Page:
Sometimes the best way to find out why students do what they do is to ask them.

During a recent lunchtime conversation with a colleague, I learned about the “one-word check-in” — asking students to each describe, with a single adjective, how they felt *at that moment*. I decided to incorporate this into a data collection exercise that I hoped would demonstrate one benefit of taking notes in class — a problem for which I still haven’t figured out a solution.

My hypothesis: students who took notes — a more cognitively-engaging activity than just listening — would be more likely to feel better by the end of class.

I collected data in my course on globalization, which meets twice a week in seventy-five minute sessions from 9:30 a.m. to 10:45 a.m. The class, when everyone attends, has only twenty-five students, so my results are not statistically significant.

As students were entering the classroom and settling into their chairs, I gave each person three Post-it notes, along with a playing card dealt from a stacked deck (more on this further down). I told everyone to marked their Post-it notes with the suit and number of the playing card each had received. This allowed me to sort the Post-its by individual student afterward. Students should also number each Post-its with a 1, 2, or 3, to simplify keeping them in the correct sequence after class. I didn’t think of this at the time, but luckily I kept each pile of Post-it notes separate after they were collected.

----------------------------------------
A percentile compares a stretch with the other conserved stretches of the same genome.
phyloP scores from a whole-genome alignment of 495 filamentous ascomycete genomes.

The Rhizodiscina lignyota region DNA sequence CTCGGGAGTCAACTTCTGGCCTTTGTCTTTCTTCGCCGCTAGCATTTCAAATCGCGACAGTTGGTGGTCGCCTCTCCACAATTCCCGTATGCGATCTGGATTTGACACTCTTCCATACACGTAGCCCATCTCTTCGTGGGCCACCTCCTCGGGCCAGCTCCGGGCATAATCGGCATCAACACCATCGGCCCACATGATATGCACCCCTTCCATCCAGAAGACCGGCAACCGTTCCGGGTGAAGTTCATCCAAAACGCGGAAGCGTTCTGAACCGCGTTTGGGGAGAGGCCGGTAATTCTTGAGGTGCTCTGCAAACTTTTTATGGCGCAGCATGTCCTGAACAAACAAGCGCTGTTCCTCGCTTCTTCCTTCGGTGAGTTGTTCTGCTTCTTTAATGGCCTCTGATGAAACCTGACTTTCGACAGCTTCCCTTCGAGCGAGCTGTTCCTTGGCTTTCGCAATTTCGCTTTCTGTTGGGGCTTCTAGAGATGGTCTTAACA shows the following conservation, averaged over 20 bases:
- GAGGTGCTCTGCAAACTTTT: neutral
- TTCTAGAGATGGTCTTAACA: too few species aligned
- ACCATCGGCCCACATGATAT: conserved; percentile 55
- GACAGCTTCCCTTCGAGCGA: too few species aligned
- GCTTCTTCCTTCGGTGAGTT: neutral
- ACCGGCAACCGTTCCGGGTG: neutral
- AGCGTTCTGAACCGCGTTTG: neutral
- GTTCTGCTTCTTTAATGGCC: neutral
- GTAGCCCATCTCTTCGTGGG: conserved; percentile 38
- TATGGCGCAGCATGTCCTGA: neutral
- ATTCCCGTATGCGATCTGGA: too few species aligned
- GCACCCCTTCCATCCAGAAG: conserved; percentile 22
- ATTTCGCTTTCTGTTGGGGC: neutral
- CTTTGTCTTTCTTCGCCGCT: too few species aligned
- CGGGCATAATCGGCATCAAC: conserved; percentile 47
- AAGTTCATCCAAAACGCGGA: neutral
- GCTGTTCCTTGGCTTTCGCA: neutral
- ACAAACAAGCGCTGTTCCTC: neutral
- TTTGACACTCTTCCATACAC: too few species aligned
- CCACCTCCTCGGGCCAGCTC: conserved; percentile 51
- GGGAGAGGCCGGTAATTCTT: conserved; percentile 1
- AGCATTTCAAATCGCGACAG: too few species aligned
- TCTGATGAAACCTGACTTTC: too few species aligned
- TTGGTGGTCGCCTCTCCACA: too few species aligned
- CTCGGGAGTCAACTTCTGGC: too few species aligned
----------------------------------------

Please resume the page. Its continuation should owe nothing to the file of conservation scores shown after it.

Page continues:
The data:

- At the beginning of class, students wrote a one-word check-in on Post-it #1.
- After the discussion of that day’s reading response, students wrote on Post-it #2 answers to “Have I written any notes during today’s class?” and “Why?”
- Students then clustered into teams to discuss plans for an upcoming project assignment. Note that this introduces a methodological flaw in my research design, but it turned out to be irrelevant.
- At the end of class, students wrote a one-word check-out on Post-it #3.

A different randomly-selected student collected each set of Post-it notes after students had finished writing on them, which he or she placed face down on a table. The goal here was to make it obvious that I was trying to preserve the anonymity of students’ responses. However, I had dealt cards from a stacked deck (low value cards on the bottom) so that I could identify which responses were from men and which were from women — because I expected that women would be more likely to take notes.

Now for the results. Out of 23 students who were in class that day . . .

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